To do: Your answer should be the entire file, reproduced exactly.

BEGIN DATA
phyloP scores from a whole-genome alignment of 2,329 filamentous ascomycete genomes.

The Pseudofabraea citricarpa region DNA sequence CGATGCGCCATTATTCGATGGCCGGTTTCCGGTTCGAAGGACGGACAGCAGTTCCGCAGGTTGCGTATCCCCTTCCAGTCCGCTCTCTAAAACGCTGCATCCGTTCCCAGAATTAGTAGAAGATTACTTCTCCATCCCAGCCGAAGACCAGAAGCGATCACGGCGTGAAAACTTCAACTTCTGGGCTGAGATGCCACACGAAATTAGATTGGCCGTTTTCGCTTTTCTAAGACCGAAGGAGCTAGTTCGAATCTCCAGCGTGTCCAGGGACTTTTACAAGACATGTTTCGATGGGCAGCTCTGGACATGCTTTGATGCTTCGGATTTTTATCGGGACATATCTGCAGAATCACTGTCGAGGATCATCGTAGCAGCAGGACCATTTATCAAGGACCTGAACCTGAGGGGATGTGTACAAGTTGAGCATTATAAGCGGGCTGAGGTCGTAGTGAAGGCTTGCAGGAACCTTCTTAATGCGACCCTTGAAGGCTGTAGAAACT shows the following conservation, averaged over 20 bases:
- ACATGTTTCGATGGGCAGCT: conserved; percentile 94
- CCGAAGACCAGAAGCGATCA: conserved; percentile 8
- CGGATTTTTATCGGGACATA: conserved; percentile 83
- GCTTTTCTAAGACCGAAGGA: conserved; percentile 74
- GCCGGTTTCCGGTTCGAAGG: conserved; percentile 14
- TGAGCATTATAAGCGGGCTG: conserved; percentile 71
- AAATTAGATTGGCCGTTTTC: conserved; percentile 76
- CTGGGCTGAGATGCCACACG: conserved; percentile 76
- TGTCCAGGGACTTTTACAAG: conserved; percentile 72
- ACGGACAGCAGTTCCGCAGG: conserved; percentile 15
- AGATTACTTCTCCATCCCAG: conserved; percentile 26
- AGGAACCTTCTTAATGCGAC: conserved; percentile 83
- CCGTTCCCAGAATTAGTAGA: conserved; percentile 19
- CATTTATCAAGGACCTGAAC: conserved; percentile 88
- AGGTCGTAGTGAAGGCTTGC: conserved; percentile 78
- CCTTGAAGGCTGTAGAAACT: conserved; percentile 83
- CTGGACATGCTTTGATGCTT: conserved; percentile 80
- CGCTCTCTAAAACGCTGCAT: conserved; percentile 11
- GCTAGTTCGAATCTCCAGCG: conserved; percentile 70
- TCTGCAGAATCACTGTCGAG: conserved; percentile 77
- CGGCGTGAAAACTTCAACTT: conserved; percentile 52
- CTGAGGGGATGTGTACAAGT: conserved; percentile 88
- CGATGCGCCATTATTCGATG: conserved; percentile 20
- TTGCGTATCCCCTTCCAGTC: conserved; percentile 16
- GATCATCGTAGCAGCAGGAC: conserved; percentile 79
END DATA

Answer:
phyloP scores from a whole-genome alignment of 2,329 filamentous ascomycete genomes.

The Pseudofabraea citricarpa region DNA sequence CGATGCGCCATTATTCGATGGCCGGTTTCCGGTTCGAAGGACGGACAGCAGTTCCGCAGGTTGCGTATCCCCTTCCAGTCCGCTCTCTAAAACGCTGCATCCGTTCCCAGAATTAGTAGAAGATTACTTCTCCATCCCAGCCGAAGACCAGAAGCGATCACGGCGTGAAAACTTCAACTTCTGGGCTGAGATGCCACACGAAATTAGATTGGCCGTTTTCGCTTTTCTAAGACCGAAGGAGCTAGTTCGAATCTCCAGCGTGTCCAGGGACTTTTACAAGACATGTTTCGATGGGCAGCTCTGGACATGCTTTGATGCTTCGGATTTTTATCGGGACATATCTGCAGAATCACTGTCGAGGATCATCGTAGCAGCAGGACCATTTATCAAGGACCTGAACCTGAGGGGATGTGTACAAGTTGAGCATTATAAGCGGGCTGAGGTCGTAGTGAAGGCTTGCAGGAACCTTCTTAATGCGACCCTTGAAGGCTGTAGAAACT shows the following conservation, averaged over 20 bases:
- ACATGTTTCGATGGGCAGCT: conserved; percentile 94
- CCGAAGACCAGAAGCGATCA: conserved; percentile 8
- CGGATTTTTATCGGGACATA: conserved; percentile 83
- GCTTTTCTAAGACCGAAGGA: conserved; percentile 74
- GCCGGTTTCCGGTTCGAAGG: conserved; percentile 14
- TGAGCATTATAAGCGGGCTG: conserved; percentile 71
- AAATTAGATTGGCCGTTTTC: conserved; percentile 76
- CTGGGCTGAGATGCCACACG: conserved; percentile 76
- TGTCCAGGGACTTTTACAAG: conserved; percentile 72
- ACGGACAGCAGTTCCGCAGG: conserved; percentile 15
- AGATTACTTCTCCATCCCAG: conserved; percentile 26
- AGGAACCTTCTTAATGCGAC: conserved; percentile 83
- CCGTTCCCAGAATTAGTAGA: conserved; percentile 19
- CATTTATCAAGGACCTGAAC: conserved; percentile 88
- AGGTCGTAGTGAAGGCTTGC: conserved; percentile 78
- CCTTGAAGGCTGTAGAAACT: conserved; percentile 83
- CTGGACATGCTTTGATGCTT: conserved; percentile 80
- CGCTCTCTAAAACGCTGCAT: conserved; percentile 11
- GCTAGTTCGAATCTCCAGCG: conserved; percentile 70
- TCTGCAGAATCACTGTCGAG: conserved; percentile 77
- CGGCGTGAAAACTTCAACTT: conserved; percentile 52
- CTGAGGGGATGTGTACAAGT: conserved; percentile 88
- CGATGCGCCATTATTCGATG: conserved; percentile 20
- TTGCGTATCCCCTTCCAGTC: conserved; percentile 16
- GATCATCGTAGCAGCAGGAC: conserved; percentile 79